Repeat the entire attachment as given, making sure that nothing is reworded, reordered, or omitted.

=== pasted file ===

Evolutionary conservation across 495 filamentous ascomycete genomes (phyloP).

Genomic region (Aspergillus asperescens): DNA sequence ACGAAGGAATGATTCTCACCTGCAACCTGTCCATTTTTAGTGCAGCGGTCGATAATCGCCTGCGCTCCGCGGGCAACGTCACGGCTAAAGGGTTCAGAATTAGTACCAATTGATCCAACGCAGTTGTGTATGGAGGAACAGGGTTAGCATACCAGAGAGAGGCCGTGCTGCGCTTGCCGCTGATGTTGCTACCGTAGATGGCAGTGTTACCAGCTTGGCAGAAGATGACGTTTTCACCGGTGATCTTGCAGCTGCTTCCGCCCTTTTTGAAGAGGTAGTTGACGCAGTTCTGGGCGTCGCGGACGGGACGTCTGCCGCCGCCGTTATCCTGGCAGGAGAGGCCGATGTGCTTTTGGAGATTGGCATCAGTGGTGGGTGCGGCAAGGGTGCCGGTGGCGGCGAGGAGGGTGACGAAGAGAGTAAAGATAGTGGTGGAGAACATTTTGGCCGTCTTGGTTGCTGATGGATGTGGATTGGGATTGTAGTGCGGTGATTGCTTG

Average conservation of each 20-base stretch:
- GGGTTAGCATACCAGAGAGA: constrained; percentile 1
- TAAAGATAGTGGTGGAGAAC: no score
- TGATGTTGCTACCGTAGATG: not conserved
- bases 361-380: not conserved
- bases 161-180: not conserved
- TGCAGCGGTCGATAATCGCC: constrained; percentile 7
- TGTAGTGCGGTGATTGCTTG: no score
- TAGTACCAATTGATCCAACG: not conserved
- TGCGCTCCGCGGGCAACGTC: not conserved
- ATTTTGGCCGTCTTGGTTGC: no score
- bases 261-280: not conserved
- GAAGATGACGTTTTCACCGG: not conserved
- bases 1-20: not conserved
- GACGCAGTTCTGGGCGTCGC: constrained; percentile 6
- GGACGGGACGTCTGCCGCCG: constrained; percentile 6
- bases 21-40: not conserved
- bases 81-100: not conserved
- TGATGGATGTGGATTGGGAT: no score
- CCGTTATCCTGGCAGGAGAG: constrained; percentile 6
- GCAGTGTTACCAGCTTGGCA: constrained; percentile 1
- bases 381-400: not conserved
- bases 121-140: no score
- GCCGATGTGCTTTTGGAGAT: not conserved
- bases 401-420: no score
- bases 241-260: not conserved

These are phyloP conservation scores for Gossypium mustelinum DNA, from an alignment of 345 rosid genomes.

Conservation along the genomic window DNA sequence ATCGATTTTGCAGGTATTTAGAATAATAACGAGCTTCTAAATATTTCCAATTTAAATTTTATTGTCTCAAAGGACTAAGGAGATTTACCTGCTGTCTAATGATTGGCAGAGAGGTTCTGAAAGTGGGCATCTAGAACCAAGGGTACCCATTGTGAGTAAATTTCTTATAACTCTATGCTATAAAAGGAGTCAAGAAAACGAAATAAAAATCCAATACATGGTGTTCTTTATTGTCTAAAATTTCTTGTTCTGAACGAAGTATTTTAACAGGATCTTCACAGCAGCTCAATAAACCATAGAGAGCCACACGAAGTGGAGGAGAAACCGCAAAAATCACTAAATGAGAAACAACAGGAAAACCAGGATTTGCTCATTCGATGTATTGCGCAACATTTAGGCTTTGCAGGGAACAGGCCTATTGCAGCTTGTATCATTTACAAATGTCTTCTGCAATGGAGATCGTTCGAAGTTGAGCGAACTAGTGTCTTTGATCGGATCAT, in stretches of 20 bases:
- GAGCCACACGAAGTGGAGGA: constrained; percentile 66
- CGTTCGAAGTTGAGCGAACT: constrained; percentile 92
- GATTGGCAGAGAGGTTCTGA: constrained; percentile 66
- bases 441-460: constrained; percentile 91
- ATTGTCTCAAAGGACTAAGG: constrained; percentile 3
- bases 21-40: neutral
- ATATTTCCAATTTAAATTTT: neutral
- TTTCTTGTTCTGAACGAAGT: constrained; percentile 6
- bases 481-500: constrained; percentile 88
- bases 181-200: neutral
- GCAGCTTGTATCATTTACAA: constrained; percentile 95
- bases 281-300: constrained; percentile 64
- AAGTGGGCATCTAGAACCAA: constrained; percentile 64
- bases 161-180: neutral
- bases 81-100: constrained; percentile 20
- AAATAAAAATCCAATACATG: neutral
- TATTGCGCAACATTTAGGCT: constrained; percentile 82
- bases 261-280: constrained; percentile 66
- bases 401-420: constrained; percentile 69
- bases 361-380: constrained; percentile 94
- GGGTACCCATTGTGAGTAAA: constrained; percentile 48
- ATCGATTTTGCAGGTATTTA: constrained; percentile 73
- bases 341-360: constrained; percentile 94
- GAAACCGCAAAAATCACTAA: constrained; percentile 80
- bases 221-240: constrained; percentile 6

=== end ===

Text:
Evolutionary conservation across 495 filamentous ascomycete genomes (phyloP).

Genomic region (Aspergillus asperescens): DNA sequence ACGAAGGAATGATTCTCACCTGCAACCTGTCCATTTTTAGTGCAGCGGTCGATAATCGCCTGCGCTCCGCGGGCAACGTCACGGCTAAAGGGTTCAGAATTAGTACCAATTGATCCAACGCAGTTGTGTATGGAGGAACAGGGTTAGCATACCAGAGAGAGGCCGTGCTGCGCTTGCCGCTGATGTTGCTACCGTAGATGGCAGTGTTACCAGCTTGGCAGAAGATGACGTTTTCACCGGTGATCTTGCAGCTGCTTCCGCCCTTTTTGAAGAGGTAGTTGACGCAGTTCTGGGCGTCGCGGACGGGACGTCTGCCGCCGCCGTTATCCTGGCAGGAGAGGCCGATGTGCTTTTGGAGATTGGCATCAGTGGTGGGTGCGGCAAGGGTGCCGGTGGCGGCGAGGAGGGTGACGAAGAGAGTAAAGATAGTGGTGGAGAACATTTTGGCCGTCTTGGTTGCTGATGGATGTGGATTGGGATTGTAGTGCGGTGATTGCTTG

Average conservation of each 20-base stretch:
- GGGTTAGCATACCAGAGAGA: constrained; percentile 1
- TAAAGATAGTGGTGGAGAAC: no score
- TGATGTTGCTACCGTAGATG: not conserved
- bases 361-380: not conserved
- bases 161-180: not conserved
- TGCAGCGGTCGATAATCGCC: constrained; percentile 7
- TGTAGTGCGGTGATTGCTTG: no score
- TAGTACCAATTGATCCAACG: not conserved
- TGCGCTCCGCGGGCAACGTC: not conserved
- ATTTTGGCCGTCTTGGTTGC: no score
- bases 261-280: not conserved
- GAAGATGACGTTTTCACCGG: not conserved
- bases 1-20: not conserved
- GACGCAGTTCTGGGCGTCGC: constrained; percentile 6
- GGACGGGACGTCTGCCGCCG: constrained; percentile 6
- bases 21-40: not conserved
- bases 81-100: not conserved
- TGATGGATGTGGATTGGGAT: no score
- CCGTTATCCTGGCAGGAGAG: constrained; percentile 6
- GCAGTGTTACCAGCTTGGCA: constrained; percentile 1
- bases 381-400: not conserved
- bases 121-140: no score
- GCCGATGTGCTTTTGGAGAT: not conserved
- bases 401-420: no score
- bases 241-260: not conserved

These are phyloP conservation scores for Gossypium mustelinum DNA, from an alignment of 345 rosid genomes.

Conservation along the genomic window DNA sequence ATCGATTTTGCAGGTATTTAGAATAATAACGAGCTTCTAAATATTTCCAATTTAAATTTTATTGTCTCAAAGGACTAAGGAGATTTACCTGCTGTCTAATGATTGGCAGAGAGGTTCTGAAAGTGGGCATCTAGAACCAAGGGTACCCATTGTGAGTAAATTTCTTATAACTCTATGCTATAAAAGGAGTCAAGAAAACGAAATAAAAATCCAATACATGGTGTTCTTTATTGTCTAAAATTTCTTGTTCTGAACGAAGTATTTTAACAGGATCTTCACAGCAGCTCAATAAACCATAGAGAGCCACACGAAGTGGAGGAGAAACCGCAAAAATCACTAAATGAGAAACAACAGGAAAACCAGGATTTGCTCATTCGATGTATTGCGCAACATTTAGGCTTTGCAGGGAACAGGCCTATTGCAGCTTGTATCATTTACAAATGTCTTCTGCAATGGAGATCGTTCGAAGTTGAGCGAACTAGTGTCTTTGATCGGATCAT, in stretches of 20 bases:
- GAGCCACACGAAGTGGAGGA: constrained; percentile 66
- CGTTCGAAGTTGAGCGAACT: constrained; percentile 92
- GATTGGCAGAGAGGTTCTGA: constrained; percentile 66
- bases 441-460: constrained; percentile 91
- ATTGTCTCAAAGGACTAAGG: constrained; percentile 3
- bases 21-40: neutral
- ATATTTCCAATTTAAATTTT: neutral
- TTTCTTGTTCTGAACGAAGT: constrained; percentile 6
- bases 481-500: constrained; percentile 88
- bases 181-200: neutral
- GCAGCTTGTATCATTTACAA: constrained; percentile 95
- bases 281-300: constrained; percentile 64
- AAGTGGGCATCTAGAACCAA: constrained; percentile 64
- bases 161-180: neutral
- bases 81-100: constrained; percentile 20
- AAATAAAAATCCAATACATG: neutral
- TATTGCGCAACATTTAGGCT: constrained; percentile 82
- bases 261-280: constrained; percentile 66
- bases 401-420: constrained; percentile 69
- bases 361-380: constrained; percentile 94
- GGGTACCCATTGTGAGTAAA: constrained; percentile 48
- ATCGATTTTGCAGGTATTTA: constrained; percentile 73
- bases 341-360: constrained; percentile 94
- GAAACCGCAAAAATCACTAA: constrained; percentile 80
- bases 221-240: constrained; percentile 6